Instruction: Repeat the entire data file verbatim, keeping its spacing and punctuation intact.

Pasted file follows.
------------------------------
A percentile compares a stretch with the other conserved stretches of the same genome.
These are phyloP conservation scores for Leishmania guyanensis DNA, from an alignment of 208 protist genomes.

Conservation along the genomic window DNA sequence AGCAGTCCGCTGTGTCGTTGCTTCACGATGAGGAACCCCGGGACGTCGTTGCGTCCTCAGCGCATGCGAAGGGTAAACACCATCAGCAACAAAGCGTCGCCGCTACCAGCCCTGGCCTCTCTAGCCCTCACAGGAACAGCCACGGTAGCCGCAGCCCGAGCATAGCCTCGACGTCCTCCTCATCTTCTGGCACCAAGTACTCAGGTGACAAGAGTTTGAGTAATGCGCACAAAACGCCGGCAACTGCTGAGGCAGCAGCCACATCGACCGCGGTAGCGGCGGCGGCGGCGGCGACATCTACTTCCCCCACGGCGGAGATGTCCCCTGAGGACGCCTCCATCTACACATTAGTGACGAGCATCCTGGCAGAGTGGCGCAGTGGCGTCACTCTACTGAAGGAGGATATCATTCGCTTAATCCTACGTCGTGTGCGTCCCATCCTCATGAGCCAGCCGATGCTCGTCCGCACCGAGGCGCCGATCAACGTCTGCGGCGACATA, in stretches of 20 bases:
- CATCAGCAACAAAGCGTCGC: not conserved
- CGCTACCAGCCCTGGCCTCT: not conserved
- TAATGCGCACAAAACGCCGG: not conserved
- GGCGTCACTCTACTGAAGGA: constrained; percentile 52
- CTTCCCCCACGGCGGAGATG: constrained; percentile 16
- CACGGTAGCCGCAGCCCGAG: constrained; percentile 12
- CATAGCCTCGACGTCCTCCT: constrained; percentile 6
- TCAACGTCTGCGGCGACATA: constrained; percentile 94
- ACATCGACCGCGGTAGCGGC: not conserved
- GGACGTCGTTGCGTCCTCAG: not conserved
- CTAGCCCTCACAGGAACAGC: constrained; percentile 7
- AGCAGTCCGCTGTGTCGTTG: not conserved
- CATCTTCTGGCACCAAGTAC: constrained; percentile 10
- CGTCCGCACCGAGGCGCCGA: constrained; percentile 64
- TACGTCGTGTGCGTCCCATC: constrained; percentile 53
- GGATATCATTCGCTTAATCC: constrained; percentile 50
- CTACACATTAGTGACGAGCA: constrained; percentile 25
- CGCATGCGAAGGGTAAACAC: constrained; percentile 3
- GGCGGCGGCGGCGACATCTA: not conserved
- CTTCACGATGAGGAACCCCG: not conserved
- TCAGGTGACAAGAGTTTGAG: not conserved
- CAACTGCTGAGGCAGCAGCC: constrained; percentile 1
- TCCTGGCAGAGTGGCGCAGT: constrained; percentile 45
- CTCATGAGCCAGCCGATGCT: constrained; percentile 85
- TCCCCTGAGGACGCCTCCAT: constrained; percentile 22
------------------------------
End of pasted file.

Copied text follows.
A percentile compares a stretch with the other conserved stretches of the same genome.
These are phyloP conservation scores for Leishmania guyanensis DNA, from an alignment of 208 protist genomes.

Conservation along the genomic window DNA sequence AGCAGTCCGCTGTGTCGTTGCTTCACGATGAGGAACCCCGGGACGTCGTTGCGTCCTCAGCGCATGCGAAGGGTAAACACCATCAGCAACAAAGCGTCGCCGCTACCAGCCCTGGCCTCTCTAGCCCTCACAGGAACAGCCACGGTAGCCGCAGCCCGAGCATAGCCTCGACGTCCTCCTCATCTTCTGGCACCAAGTACTCAGGTGACAAGAGTTTGAGTAATGCGCACAAAACGCCGGCAACTGCTGAGGCAGCAGCCACATCGACCGCGGTAGCGGCGGCGGCGGCGGCGACATCTACTTCCCCCACGGCGGAGATGTCCCCTGAGGACGCCTCCATCTACACATTAGTGACGAGCATCCTGGCAGAGTGGCGCAGTGGCGTCACTCTACTGAAGGAGGATATCATTCGCTTAATCCTACGTCGTGTGCGTCCCATCCTCATGAGCCAGCCGATGCTCGTCCGCACCGAGGCGCCGATCAACGTCTGCGGCGACATA, in stretches of 20 bases:
- CATCAGCAACAAAGCGTCGC: not conserved
- CGCTACCAGCCCTGGCCTCT: not conserved
- TAATGCGCACAAAACGCCGG: not conserved
- GGCGTCACTCTACTGAAGGA: constrained; percentile 52
- CTTCCCCCACGGCGGAGATG: constrained; percentile 16
- CACGGTAGCCGCAGCCCGAG: constrained; percentile 12
- CATAGCCTCGACGTCCTCCT: constrained; percentile 6
- TCAACGTCTGCGGCGACATA: constrained; percentile 94
- ACATCGACCGCGGTAGCGGC: not conserved
- GGACGTCGTTGCGTCCTCAG: not conserved
- CTAGCCCTCACAGGAACAGC: constrained; percentile 7
- AGCAGTCCGCTGTGTCGTTG: not conserved
- CATCTTCTGGCACCAAGTAC: constrained; percentile 10
- CGTCCGCACCGAGGCGCCGA: constrained; percentile 64
- TACGTCGTGTGCGTCCCATC: constrained; percentile 53
- GGATATCATTCGCTTAATCC: constrained; percentile 50
- CTACACATTAGTGACGAGCA: constrained; percentile 25
- CGCATGCGAAGGGTAAACAC: constrained; percentile 3
- GGCGGCGGCGGCGACATCTA: not conserved
- CTTCACGATGAGGAACCCCG: not conserved
- TCAGGTGACAAGAGTTTGAG: not conserved
- CAACTGCTGAGGCAGCAGCC: constrained; percentile 1
- TCCTGGCAGAGTGGCGCAGT: constrained; percentile 45
- CTCATGAGCCAGCCGATGCT: constrained; percentile 85
- TCCCCTGAGGACGCCTCCAT: constrained; percentile 22